Instead, the whole thing is just used as an excuse to have some shooting that attracts a pair of nearby zombie herds. Rick and Daryl make it out of that hole with zombies falling in on top of them. Rick decides to hop on a nearby horse, a runaway from the fighting, and try to lead away the herd that is closing in on them, though Daryl has his motorcycle, which would be much better-suited to the task. Rick leads the zombies up a road but when he comes to a turn, he finds the second herd bearing down on him from that direction. With nowhere to go, Rick wheels the horse and it spooks and throws him. He lands on a pile of rubble randomly deposited on the side of the road[2] and is impaled through his side on a piece of rebar. Last week's ep ended with the zombies closing in while he was pinned there. Tonight, he very implausibly manages to free himself, hop on the horse, which, after being so frightened, is just sort of milling around, and exit down a zombie-free road that suddenly appears before them, as what had previously been presented as just a turn in the road is revealed to be, instead, an intersection. It's a cheat via staging and editing; if the road just continued through the intersection all along, there would have been no reason for Rick--and the horse--to panic.

Yeah, right.
AMC has been promoting this as "Rick Grimes' final season." A few weeks ago, I wrote of this:
"Andrew Lincoln is supposed to be leaving the show after this season and AMC's promotional materials reflect this, though it wouldn't be at all out of character for TWD to merely be using this as an attention-grabbing ruse along the lines of Glenn's infamous dumpster dive a few years ago. There's no way Rick can just be made to leave; to be rid of him, TWD will have to kill off the character, their central character from TWD's first screen moments. AMC's greed is infamous. Its execs show every sign of wanting to milk this cash-cow right into its grave and beyond. But the smart ones--if there are any--must see the writing on the wall. Last week's ep, a season opener, drew the smallest audience since the show's 2nd season. The numbers, taken in the abstract, are still impressive for a cable series but anyone but the die-hards would be hard-pressed not to concede TWD is a fundamentally broken show that has been, in effect, dead for years now. Killing Rick can only further devastate the ratings. Continuing without him would be like the Ringling Bros./Barnum & Bailey Circus without the elephants (and would go over just as well). AMC should wrap up the series while Lincoln is still on board and try to give it some sort of dignified ending.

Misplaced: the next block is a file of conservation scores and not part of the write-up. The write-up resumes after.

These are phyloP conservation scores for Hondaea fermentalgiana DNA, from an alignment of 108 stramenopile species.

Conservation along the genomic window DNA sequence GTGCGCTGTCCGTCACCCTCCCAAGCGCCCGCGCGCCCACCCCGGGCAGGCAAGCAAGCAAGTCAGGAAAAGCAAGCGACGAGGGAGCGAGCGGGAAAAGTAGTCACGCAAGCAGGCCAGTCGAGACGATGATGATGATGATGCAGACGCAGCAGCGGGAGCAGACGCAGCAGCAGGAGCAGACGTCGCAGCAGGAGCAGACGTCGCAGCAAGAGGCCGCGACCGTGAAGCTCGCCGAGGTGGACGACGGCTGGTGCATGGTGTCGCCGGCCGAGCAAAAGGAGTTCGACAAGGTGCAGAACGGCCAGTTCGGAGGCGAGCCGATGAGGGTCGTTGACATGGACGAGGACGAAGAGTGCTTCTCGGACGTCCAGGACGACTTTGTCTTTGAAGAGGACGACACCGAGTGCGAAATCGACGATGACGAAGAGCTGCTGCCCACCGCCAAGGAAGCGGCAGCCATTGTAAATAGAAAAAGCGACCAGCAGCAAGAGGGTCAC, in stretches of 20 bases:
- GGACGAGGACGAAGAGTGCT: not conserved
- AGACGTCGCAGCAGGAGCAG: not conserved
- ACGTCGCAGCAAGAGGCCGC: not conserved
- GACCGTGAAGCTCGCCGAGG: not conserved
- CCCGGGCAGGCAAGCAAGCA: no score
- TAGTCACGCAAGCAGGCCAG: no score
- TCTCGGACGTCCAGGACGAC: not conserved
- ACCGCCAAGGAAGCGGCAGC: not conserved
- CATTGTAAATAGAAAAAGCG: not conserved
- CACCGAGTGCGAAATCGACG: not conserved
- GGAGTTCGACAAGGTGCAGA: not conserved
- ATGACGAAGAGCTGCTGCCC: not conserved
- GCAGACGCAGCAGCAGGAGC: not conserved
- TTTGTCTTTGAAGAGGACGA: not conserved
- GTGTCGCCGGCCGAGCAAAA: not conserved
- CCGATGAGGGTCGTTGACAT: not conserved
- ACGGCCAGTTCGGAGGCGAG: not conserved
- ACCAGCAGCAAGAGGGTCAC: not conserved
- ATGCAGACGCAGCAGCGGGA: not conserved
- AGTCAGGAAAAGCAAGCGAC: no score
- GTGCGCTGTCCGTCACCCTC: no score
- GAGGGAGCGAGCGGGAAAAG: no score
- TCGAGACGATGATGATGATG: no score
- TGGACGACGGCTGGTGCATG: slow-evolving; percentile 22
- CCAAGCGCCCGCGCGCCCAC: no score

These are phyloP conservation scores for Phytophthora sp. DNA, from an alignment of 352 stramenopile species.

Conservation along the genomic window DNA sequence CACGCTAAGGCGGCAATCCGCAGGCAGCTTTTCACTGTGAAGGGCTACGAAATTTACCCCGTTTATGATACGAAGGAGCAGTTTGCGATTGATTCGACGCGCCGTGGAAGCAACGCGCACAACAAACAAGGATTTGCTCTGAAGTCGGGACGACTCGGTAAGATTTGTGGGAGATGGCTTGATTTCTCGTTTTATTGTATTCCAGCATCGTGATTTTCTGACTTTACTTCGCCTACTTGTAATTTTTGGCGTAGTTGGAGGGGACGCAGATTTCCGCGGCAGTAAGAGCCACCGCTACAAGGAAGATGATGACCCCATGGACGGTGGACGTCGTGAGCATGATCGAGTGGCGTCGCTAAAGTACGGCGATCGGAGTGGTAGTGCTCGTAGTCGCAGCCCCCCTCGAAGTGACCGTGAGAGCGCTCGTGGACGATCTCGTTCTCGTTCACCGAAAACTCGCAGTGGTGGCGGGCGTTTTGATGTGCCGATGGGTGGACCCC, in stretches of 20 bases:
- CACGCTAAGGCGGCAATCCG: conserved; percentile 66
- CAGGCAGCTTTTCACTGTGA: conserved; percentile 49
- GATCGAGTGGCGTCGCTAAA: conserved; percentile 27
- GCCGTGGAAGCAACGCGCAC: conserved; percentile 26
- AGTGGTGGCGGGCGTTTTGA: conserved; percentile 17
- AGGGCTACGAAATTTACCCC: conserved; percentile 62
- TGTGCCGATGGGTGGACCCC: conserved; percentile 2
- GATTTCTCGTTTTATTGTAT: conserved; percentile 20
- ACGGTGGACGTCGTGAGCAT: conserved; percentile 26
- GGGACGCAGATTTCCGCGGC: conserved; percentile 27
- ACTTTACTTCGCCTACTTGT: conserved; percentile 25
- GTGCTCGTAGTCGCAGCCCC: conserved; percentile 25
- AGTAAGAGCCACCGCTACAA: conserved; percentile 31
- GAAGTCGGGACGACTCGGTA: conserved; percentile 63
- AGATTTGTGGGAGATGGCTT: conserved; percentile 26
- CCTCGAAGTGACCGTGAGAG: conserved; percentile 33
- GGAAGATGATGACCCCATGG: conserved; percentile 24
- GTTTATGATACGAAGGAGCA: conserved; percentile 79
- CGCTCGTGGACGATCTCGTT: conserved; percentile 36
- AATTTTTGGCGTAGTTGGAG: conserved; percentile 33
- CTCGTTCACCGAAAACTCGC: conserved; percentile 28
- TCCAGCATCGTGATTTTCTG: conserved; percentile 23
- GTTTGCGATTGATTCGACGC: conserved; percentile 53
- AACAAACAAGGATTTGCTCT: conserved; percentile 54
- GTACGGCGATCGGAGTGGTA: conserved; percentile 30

"Do I think that will happen?

"Not a chance."
Though tonight is only the 5th ep of the season, it was supposed to be the last Rick ep, but I certainly called it right.

Rick wanders around on the horse,[3] bleeding enough to kill an ordinary man a dozen times over while deliriously conversing with ghosts from his past. Shane, Hershel, Sasha--they mouth pleasantries that add nothing to the show except running time. By the end, Rick is staggering across the newly-repaired bridge, the massive zombie herd behind him. Our other heroes, presumably alerted by Daryl, show up but with Rick dying on his feet, they then run away to try to spare the bridge by diverting the herd. No one goes to Rick's aid! Daryl, who is beside and slightly below the bridge, snipes several zombies but he doesn't rush up the hill to help Rick either--he doesn't even move from his position. It's utterly inexplicable that our heroes would leave a very large cache of explosives laying around right in the middle of the bridge they'd just repaired, particularly with the Saviors rebelling and looking for weapons, but tonight, for no other reason than that the writers decreed it, there it was--a zombie knocked over a box, the lid came off and it was full of dynamite bundles. Rick shoots it, sets it off and the bridge--and apparently Rick himself--are blown all to hell, the burning zombies plunging into the raging river below.